More local daycare facilities may be the country's best chance of increasing its chronically low birthrate, a report suggests.
The National Assembly Budget Office last week released analysis of surveys between 2009 and 2013 of 2,150 households who had a baby in 2008 asking if they intend to have more.
It found that a 10 percentage point increase in quotas at nurseries in a region increases the likelihood of families having more babies by 1.39 percentage points.
Korea has a relatively high proportion of infants and toddlers being sent to nurseries compared to the rest of the OECD.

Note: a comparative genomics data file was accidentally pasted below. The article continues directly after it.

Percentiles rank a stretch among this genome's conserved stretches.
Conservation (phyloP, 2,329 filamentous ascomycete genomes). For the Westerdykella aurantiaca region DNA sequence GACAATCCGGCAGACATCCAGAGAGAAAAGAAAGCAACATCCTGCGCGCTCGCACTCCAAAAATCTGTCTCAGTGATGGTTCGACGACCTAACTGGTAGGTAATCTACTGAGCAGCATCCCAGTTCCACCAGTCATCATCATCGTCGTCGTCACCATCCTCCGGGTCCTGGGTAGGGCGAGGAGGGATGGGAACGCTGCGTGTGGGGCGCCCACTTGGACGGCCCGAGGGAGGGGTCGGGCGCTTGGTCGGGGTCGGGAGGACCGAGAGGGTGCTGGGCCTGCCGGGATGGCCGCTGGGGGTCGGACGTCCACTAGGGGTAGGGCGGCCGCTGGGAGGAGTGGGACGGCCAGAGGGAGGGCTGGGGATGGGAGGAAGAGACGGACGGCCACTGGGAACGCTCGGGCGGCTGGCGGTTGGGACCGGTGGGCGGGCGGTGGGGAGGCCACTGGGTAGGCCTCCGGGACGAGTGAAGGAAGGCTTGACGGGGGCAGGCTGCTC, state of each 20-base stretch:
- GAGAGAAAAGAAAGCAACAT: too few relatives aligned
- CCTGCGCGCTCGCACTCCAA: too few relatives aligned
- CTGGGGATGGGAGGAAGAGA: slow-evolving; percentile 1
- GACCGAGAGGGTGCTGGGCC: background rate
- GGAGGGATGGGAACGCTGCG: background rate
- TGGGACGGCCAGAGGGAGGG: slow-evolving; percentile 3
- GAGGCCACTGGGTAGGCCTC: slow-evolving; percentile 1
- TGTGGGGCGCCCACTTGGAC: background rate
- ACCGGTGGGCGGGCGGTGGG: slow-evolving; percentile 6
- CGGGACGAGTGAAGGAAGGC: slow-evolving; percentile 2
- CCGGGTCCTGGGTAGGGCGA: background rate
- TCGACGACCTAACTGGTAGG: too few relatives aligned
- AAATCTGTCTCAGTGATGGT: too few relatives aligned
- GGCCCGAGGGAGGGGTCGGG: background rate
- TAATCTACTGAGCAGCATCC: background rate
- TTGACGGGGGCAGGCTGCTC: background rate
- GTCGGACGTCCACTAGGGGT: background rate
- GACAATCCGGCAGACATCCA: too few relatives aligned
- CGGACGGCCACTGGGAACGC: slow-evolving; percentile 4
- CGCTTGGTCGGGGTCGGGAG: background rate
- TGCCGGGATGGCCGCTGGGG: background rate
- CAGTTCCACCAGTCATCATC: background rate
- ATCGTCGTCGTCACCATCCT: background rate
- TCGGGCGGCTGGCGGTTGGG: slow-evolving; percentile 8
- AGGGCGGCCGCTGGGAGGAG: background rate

In 2014, 35.7 percent of infants under 2 in Korea were placed in nurseries, compared to the OECD average of 34.4 percent, and those aged 3-5 had a nursery placement rate of 92.2 percent, considerably higher than the OECD average of 83.3 percent.
The report added that having a nursery close to home also encourages families to consider having a second or third child.
Better access to public daycare centers makes it even easier as the likelihood that families want to have more babies increases 1.89 percentage points.
The office said, "As daycare facilities affect families' decision to have children, the government should establish enough facilities to provide quality childcare, especially in regions that are currently underserved."